Like other medical complications associated with eating disorders, gastroparesis is a particularly sinister condition that can lead to a variety of ailments – from severe fatigue to harmful bacterial infections. In simple medical lingo, gastroparesis is defined as the slowed emptying on the stomach contents. But that simple terminology belies its true dangers, as our ACUTE team has seen in many of its anorexia patients.
In most people with healthy digestive function, strong muscular contractions propel food through the digestive tract. In gastroparesis however, food either moves slowly through the digestive tract or does not move at all, preventing the stomach from emptying properly. High fiber diets worsen gastroparesis by further delaying stomach emptying. This leads to pain in the abdomen or esophagus, nausea, vomiting and bloating. What’s worse, this interference with normal digestion can cause fluctuations in blood sugar levels, severe fatigue, malnutrition, intestinal obstruction due to the formation of bezoars (solid masses of undigested food), and infection due to bacterial overgrowth in undigested food.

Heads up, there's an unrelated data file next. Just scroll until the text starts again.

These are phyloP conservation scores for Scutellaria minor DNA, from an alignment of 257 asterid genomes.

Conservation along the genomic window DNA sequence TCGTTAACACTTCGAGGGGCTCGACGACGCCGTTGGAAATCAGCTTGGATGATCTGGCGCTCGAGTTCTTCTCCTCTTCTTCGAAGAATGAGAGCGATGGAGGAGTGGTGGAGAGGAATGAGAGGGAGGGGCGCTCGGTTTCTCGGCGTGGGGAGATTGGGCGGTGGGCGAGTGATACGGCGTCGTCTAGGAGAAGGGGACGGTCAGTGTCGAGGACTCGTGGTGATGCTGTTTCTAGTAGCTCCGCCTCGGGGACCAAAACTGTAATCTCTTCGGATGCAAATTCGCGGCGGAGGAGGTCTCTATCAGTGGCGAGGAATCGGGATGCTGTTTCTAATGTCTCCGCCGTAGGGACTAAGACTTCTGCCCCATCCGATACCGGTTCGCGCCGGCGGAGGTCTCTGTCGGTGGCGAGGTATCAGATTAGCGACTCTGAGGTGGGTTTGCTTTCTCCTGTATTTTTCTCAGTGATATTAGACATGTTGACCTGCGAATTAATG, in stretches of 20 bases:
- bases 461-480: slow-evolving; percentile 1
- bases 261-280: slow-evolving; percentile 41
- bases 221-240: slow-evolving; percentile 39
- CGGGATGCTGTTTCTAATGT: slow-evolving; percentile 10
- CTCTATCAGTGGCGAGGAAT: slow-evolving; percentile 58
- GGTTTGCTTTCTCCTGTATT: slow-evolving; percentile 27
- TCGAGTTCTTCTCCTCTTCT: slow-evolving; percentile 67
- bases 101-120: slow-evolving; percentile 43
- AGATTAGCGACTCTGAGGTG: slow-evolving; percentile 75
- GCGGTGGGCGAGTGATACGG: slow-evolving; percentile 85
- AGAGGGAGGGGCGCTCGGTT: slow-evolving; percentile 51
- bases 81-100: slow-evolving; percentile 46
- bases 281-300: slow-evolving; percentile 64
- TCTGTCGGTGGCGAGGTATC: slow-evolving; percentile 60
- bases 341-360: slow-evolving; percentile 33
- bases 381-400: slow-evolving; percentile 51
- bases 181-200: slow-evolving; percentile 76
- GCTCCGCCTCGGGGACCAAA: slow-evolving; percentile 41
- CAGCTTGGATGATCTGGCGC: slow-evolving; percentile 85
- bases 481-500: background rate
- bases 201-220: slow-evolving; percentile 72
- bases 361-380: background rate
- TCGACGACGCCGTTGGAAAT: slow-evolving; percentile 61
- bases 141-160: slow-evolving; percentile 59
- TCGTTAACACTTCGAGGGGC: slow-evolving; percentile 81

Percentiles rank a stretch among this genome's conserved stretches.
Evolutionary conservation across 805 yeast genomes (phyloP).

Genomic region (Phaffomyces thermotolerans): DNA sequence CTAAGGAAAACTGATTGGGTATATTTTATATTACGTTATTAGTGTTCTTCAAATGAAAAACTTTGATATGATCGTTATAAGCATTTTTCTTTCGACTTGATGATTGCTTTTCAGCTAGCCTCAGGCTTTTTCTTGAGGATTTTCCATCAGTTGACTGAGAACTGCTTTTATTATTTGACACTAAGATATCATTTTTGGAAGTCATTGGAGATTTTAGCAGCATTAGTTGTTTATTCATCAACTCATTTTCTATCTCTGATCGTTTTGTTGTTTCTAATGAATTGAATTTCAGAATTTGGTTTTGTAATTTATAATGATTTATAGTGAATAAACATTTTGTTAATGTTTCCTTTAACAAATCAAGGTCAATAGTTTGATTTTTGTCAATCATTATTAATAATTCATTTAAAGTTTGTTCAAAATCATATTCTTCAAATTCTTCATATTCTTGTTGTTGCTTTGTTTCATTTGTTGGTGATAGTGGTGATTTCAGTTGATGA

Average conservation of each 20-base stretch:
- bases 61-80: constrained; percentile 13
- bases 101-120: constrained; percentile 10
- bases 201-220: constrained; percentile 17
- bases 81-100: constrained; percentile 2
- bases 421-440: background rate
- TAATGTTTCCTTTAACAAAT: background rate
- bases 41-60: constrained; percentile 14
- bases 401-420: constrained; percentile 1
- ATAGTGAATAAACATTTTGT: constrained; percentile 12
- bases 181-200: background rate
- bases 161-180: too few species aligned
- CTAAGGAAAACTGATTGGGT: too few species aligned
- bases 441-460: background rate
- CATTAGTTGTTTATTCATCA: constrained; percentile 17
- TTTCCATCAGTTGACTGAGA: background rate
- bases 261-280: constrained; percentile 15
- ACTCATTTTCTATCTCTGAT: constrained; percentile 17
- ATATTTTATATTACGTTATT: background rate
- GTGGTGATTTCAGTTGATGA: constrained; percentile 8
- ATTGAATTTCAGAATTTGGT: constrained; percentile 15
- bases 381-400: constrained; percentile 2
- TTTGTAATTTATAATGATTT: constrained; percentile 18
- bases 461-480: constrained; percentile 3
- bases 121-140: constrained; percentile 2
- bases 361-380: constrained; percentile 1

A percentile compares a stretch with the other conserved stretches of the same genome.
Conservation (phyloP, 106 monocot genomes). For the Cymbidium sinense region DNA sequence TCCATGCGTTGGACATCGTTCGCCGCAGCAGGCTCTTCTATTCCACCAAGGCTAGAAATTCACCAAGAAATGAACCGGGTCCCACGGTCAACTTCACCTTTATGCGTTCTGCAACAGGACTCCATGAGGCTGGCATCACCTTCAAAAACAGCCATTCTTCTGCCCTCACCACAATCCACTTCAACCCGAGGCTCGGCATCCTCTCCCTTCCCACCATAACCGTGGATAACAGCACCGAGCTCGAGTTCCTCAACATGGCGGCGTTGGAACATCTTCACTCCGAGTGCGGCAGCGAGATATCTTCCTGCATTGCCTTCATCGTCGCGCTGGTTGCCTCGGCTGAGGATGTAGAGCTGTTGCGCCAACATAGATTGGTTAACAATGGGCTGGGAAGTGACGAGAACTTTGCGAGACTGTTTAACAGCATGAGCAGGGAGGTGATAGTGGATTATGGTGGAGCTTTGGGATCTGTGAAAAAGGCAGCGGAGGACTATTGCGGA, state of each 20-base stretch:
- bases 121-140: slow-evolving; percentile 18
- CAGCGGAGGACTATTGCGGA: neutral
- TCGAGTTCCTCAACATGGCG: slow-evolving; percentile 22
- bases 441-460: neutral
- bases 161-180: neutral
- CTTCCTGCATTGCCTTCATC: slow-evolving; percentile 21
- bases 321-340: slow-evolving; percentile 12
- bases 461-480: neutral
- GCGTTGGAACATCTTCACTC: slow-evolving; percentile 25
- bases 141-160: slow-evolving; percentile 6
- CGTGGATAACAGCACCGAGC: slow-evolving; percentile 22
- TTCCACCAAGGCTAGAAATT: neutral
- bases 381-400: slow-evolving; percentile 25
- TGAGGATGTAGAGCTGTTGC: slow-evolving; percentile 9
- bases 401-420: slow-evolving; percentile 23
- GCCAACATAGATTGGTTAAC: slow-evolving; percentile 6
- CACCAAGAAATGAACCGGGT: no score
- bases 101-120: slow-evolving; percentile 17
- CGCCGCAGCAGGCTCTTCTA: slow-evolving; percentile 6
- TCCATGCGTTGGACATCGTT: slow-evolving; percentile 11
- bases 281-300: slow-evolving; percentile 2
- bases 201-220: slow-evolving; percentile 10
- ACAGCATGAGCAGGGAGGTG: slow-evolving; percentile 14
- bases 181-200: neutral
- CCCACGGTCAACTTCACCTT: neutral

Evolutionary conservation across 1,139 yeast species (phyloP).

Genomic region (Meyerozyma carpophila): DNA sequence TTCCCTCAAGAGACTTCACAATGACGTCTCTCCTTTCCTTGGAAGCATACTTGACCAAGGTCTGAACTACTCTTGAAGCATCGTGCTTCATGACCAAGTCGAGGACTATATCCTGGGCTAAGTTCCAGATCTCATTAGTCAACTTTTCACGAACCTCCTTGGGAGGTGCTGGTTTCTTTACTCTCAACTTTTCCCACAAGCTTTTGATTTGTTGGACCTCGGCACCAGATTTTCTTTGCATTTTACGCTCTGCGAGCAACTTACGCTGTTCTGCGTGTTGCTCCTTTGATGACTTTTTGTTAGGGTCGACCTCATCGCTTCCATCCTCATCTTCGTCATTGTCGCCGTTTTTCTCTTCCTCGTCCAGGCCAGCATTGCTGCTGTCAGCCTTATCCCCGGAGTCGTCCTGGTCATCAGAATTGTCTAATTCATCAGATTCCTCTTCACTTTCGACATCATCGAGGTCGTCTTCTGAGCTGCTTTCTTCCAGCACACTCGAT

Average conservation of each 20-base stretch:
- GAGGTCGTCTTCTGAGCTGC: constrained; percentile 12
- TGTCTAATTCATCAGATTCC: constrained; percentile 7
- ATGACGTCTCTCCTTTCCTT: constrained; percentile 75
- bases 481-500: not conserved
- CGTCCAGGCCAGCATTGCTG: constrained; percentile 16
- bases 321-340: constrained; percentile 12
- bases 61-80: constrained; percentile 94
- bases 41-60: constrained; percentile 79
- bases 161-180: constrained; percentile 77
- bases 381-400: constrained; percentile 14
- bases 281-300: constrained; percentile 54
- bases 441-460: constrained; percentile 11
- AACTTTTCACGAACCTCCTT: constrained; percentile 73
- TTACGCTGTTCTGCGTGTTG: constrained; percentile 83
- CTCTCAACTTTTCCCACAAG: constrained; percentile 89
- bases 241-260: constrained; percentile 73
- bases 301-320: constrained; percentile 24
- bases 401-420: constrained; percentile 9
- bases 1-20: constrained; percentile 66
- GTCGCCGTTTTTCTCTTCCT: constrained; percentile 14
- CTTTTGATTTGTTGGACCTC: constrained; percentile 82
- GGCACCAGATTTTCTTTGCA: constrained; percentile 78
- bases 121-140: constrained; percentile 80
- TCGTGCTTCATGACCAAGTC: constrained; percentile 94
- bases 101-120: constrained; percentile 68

At the ACUTE Center for Eating Disorders, we see this is manifest in nearly all of our severely underweight patients.
Without expert care, recovery can be painful and difficult to manage on your own. But we can help. Your most important journey begins with this first step.
This article originally published on Acute Center for Eating Disorders at Denver Health site.
For more information about Dr. Gaudiani or the ACUTE Center for Eating Disorders at Denver Health, please visit acutecenterforeatingdisorders.